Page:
Tuesday, September 14, 2010

How and why I became an Anglican Christian

How and why I became an Anglican Christian
Fr. Dale Matson
“The fear of the LORD is the beginning of wisdom, and the knowledge of the Holy One is understanding.” (Proverbs 9:10, NASB)
I was raised as a Southern Baptist and gave my life to Christ at age eight in my Sunday school class. God for me was a wrathful vindictive God who was to be appeased more than pleased. The sermons were full of law, fire and brimstone. On one side of Church was a plaque “Attendance Last Week”. A plaque on the opposite side of church was for “Souls Saved Last Week”. The altar call at the end of the service seemed like an endless wait for someone, anyone to come forward. I remember feeling guilty about holding hands with my first girl friend as we sat and sang together. My last memory of the church is the Haley’s Bible Handbook which I still have, given to me by the pastor in 1962 for high school graduation. I never went back to this church. Folks came to my parent’s home to persuade me to return and I told them that I needed more time to think about things. They of course, told me where I was headed in no uncertain terms.
“For in it the righteousness of God is revealed from faith to faith; as it is written, "BUT THE RIGHTEOUS man SHALL LIVE BY FAITH." (Romans 1:17, NASB)
It was half a lifetime of struggle later that I began attending a study called “Life with God”. It was actually an adult catechism course offered by the Lutheran Church Missouri Synod. In the small catechism, Martin Luther paired “fear” with “love” in each explanation of the Ten Commandments. I believe it was during this experience that I finally connected Jesus Christ to God. In fact, He was and is God. He was a God that I could love. He was a God that loved me. I was baptized as an adult in the LCMS and later was involved in the Charismatic Movement as evidenced by speaking in tongues. The LCMS church was wary of the Charismatic’s. Although they were not dispensationalists, there was a doubt expressed by the leadership that the Gifts of the Holy Spirit were still available. The most remarkable experiences for me were a sense of the love the parishioners had for Jesus and for one another and the addition of the sacrament of the altar, Holy Eucharist. It was now a service of both Word and Sacrament. In addition to the concerns about the Charismatic experience, the LCMS did not offer a monastic approach to life where an individual could have varied opportunities for private worship also. It seemed that many of the reformed theologians had neglected the early church fathers with the emphasis on “Sola Scriptura”.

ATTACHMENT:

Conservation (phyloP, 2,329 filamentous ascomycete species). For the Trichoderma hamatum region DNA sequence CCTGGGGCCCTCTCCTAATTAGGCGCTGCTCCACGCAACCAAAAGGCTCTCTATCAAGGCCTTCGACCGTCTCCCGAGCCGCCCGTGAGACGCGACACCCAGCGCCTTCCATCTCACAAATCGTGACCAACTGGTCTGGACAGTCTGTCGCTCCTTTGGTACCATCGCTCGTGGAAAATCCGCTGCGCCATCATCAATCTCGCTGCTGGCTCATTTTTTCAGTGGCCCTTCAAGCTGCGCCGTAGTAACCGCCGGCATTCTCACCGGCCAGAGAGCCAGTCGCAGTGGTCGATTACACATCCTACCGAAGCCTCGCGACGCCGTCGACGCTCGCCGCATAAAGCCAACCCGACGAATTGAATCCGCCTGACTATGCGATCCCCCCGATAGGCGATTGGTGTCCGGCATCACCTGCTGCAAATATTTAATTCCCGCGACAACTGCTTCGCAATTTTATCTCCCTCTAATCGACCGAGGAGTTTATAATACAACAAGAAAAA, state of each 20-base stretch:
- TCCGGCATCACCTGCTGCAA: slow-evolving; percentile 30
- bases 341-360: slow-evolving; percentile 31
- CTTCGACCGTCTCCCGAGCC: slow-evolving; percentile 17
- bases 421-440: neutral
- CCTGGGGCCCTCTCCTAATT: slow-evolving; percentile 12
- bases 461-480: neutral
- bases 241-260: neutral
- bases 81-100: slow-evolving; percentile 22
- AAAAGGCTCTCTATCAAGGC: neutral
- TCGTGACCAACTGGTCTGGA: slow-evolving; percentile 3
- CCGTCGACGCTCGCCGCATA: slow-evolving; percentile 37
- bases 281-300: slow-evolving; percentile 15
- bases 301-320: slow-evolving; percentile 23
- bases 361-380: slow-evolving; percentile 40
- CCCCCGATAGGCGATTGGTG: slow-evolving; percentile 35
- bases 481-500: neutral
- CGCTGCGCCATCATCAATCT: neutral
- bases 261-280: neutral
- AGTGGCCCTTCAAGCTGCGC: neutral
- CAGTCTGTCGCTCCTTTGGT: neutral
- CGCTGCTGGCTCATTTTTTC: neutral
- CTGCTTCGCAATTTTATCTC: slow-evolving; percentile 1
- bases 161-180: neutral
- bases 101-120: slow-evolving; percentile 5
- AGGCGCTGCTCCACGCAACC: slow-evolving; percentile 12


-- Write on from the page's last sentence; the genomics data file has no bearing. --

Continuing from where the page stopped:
“The things which you have heard from me in the presence of many witnesses, entrust these to faithful men who will be able to teach others also.” (2 Timothy 2:2, NASB)
Fifteen years ago my wife and I were seeking a church where women were on a more equal footing with men yet I wanted to retain the liturgical worship setting. As we went through confirmation classes I found the “Book of Common Prayer” to be an answer to prayer. It was a worship book for both public and private settings. In addition to the Psalter, it contained the Baptismal and Eucharistic Services, Pastoral Offices, Ordination services, the Catechism, a calendar celebrating the feast days of Saints of the Church and the Historical Documents of the Church. I was now united to the Saints of the church since the Apostles. What a story! This was a continuation of the church of the New Testament. The Anglican Church was for me a kind of reformed Catholicism. Some call it “Via Media”, between Roman Catholicism and Protestant. The Celtic Church was already in place. The church in England preceded Augustine of Canterbury the first Archbishop of Canterbury sent to England by Pope Gregory the Great in 596.